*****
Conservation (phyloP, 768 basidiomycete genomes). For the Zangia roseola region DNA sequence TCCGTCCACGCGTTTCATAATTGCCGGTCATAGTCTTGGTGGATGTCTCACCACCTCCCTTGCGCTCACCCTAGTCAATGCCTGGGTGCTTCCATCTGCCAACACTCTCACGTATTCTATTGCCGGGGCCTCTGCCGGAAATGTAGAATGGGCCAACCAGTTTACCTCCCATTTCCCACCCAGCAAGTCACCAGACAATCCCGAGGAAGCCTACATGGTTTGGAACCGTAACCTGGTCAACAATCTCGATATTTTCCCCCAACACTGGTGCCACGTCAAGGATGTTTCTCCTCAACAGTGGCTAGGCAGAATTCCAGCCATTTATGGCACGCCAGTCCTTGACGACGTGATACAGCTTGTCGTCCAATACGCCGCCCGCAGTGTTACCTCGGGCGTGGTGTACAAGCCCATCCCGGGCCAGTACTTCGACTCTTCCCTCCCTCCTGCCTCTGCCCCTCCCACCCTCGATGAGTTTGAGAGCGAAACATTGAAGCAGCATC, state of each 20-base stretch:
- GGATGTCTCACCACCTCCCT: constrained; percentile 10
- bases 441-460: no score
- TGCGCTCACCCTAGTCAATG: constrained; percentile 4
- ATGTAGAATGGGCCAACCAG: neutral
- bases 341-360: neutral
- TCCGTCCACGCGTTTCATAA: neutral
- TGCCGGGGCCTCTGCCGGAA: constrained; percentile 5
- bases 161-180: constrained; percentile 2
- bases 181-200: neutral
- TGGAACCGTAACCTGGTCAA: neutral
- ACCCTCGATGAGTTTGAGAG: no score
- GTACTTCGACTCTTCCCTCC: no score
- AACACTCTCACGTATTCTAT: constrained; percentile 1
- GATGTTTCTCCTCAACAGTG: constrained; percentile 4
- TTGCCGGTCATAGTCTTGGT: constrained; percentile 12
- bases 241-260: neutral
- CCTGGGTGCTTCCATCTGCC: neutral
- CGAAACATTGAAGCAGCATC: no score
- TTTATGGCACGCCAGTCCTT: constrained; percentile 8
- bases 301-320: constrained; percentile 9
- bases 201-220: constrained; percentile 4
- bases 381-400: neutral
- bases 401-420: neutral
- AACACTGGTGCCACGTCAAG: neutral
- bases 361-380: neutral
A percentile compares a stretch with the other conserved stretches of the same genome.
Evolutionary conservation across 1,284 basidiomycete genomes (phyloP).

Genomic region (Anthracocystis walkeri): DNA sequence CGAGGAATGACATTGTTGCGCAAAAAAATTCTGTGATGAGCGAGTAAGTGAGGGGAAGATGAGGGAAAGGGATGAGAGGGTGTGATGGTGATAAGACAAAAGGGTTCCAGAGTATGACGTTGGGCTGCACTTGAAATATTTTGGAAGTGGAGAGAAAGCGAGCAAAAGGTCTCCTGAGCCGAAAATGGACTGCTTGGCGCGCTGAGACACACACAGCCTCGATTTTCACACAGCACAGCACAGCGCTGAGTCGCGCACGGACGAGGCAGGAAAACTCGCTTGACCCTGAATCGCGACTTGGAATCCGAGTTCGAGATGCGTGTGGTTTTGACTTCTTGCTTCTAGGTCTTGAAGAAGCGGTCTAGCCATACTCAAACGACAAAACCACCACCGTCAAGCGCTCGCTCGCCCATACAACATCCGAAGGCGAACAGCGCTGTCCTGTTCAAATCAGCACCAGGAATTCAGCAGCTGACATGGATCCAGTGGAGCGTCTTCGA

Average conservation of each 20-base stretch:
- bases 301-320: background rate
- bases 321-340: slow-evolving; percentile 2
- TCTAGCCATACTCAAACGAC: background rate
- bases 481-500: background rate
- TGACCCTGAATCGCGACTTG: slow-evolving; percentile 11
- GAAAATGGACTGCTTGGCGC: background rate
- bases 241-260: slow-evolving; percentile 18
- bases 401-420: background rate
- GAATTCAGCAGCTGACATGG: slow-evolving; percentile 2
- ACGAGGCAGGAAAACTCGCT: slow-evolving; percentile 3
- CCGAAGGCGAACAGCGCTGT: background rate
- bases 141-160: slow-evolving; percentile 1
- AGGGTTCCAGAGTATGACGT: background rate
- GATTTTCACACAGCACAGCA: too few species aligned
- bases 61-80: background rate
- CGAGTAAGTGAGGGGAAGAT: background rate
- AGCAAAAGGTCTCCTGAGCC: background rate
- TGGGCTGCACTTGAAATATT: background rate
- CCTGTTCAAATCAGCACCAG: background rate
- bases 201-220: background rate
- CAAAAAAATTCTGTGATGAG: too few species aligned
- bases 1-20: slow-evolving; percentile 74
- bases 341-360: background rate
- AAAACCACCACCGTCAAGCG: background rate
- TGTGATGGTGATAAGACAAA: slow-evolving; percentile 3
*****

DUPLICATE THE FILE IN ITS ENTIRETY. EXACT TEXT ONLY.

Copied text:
Conservation (phyloP, 768 basidiomycete genomes). For the Zangia roseola region DNA sequence TCCGTCCACGCGTTTCATAATTGCCGGTCATAGTCTTGGTGGATGTCTCACCACCTCCCTTGCGCTCACCCTAGTCAATGCCTGGGTGCTTCCATCTGCCAACACTCTCACGTATTCTATTGCCGGGGCCTCTGCCGGAAATGTAGAATGGGCCAACCAGTTTACCTCCCATTTCCCACCCAGCAAGTCACCAGACAATCCCGAGGAAGCCTACATGGTTTGGAACCGTAACCTGGTCAACAATCTCGATATTTTCCCCCAACACTGGTGCCACGTCAAGGATGTTTCTCCTCAACAGTGGCTAGGCAGAATTCCAGCCATTTATGGCACGCCAGTCCTTGACGACGTGATACAGCTTGTCGTCCAATACGCCGCCCGCAGTGTTACCTCGGGCGTGGTGTACAAGCCCATCCCGGGCCAGTACTTCGACTCTTCCCTCCCTCCTGCCTCTGCCCCTCCCACCCTCGATGAGTTTGAGAGCGAAACATTGAAGCAGCATC, state of each 20-base stretch:
- GGATGTCTCACCACCTCCCT: constrained; percentile 10
- bases 441-460: no score
- TGCGCTCACCCTAGTCAATG: constrained; percentile 4
- ATGTAGAATGGGCCAACCAG: neutral
- bases 341-360: neutral
- TCCGTCCACGCGTTTCATAA: neutral
- TGCCGGGGCCTCTGCCGGAA: constrained; percentile 5
- bases 161-180: constrained; percentile 2
- bases 181-200: neutral
- TGGAACCGTAACCTGGTCAA: neutral
- ACCCTCGATGAGTTTGAGAG: no score
- GTACTTCGACTCTTCCCTCC: no score
- AACACTCTCACGTATTCTAT: constrained; percentile 1
- GATGTTTCTCCTCAACAGTG: constrained; percentile 4
- TTGCCGGTCATAGTCTTGGT: constrained; percentile 12
- bases 241-260: neutral
- CCTGGGTGCTTCCATCTGCC: neutral
- CGAAACATTGAAGCAGCATC: no score
- TTTATGGCACGCCAGTCCTT: constrained; percentile 8
- bases 301-320: constrained; percentile 9
- bases 201-220: constrained; percentile 4
- bases 381-400: neutral
- bases 401-420: neutral
- AACACTGGTGCCACGTCAAG: neutral
- bases 361-380: neutral
A percentile compares a stretch with the other conserved stretches of the same genome.
Evolutionary conservation across 1,284 basidiomycete genomes (phyloP).

Genomic region (Anthracocystis walkeri): DNA sequence CGAGGAATGACATTGTTGCGCAAAAAAATTCTGTGATGAGCGAGTAAGTGAGGGGAAGATGAGGGAAAGGGATGAGAGGGTGTGATGGTGATAAGACAAAAGGGTTCCAGAGTATGACGTTGGGCTGCACTTGAAATATTTTGGAAGTGGAGAGAAAGCGAGCAAAAGGTCTCCTGAGCCGAAAATGGACTGCTTGGCGCGCTGAGACACACACAGCCTCGATTTTCACACAGCACAGCACAGCGCTGAGTCGCGCACGGACGAGGCAGGAAAACTCGCTTGACCCTGAATCGCGACTTGGAATCCGAGTTCGAGATGCGTGTGGTTTTGACTTCTTGCTTCTAGGTCTTGAAGAAGCGGTCTAGCCATACTCAAACGACAAAACCACCACCGTCAAGCGCTCGCTCGCCCATACAACATCCGAAGGCGAACAGCGCTGTCCTGTTCAAATCAGCACCAGGAATTCAGCAGCTGACATGGATCCAGTGGAGCGTCTTCGA

Average conservation of each 20-base stretch:
- bases 301-320: background rate
- bases 321-340: slow-evolving; percentile 2
- TCTAGCCATACTCAAACGAC: background rate
- bases 481-500: background rate
- TGACCCTGAATCGCGACTTG: slow-evolving; percentile 11
- GAAAATGGACTGCTTGGCGC: background rate
- bases 241-260: slow-evolving; percentile 18
- bases 401-420: background rate
- GAATTCAGCAGCTGACATGG: slow-evolving; percentile 2
- ACGAGGCAGGAAAACTCGCT: slow-evolving; percentile 3
- CCGAAGGCGAACAGCGCTGT: background rate
- bases 141-160: slow-evolving; percentile 1
- AGGGTTCCAGAGTATGACGT: background rate
- GATTTTCACACAGCACAGCA: too few species aligned
- bases 61-80: background rate
- CGAGTAAGTGAGGGGAAGAT: background rate
- AGCAAAAGGTCTCCTGAGCC: background rate
- TGGGCTGCACTTGAAATATT: background rate
- CCTGTTCAAATCAGCACCAG: background rate
- bases 201-220: background rate
- CAAAAAAATTCTGTGATGAG: too few species aligned
- bases 1-20: slow-evolving; percentile 74
- bases 341-360: background rate
- AAAACCACCACCGTCAAGCG: background rate
- TGTGATGGTGATAAGACAAA: slow-evolving; percentile 3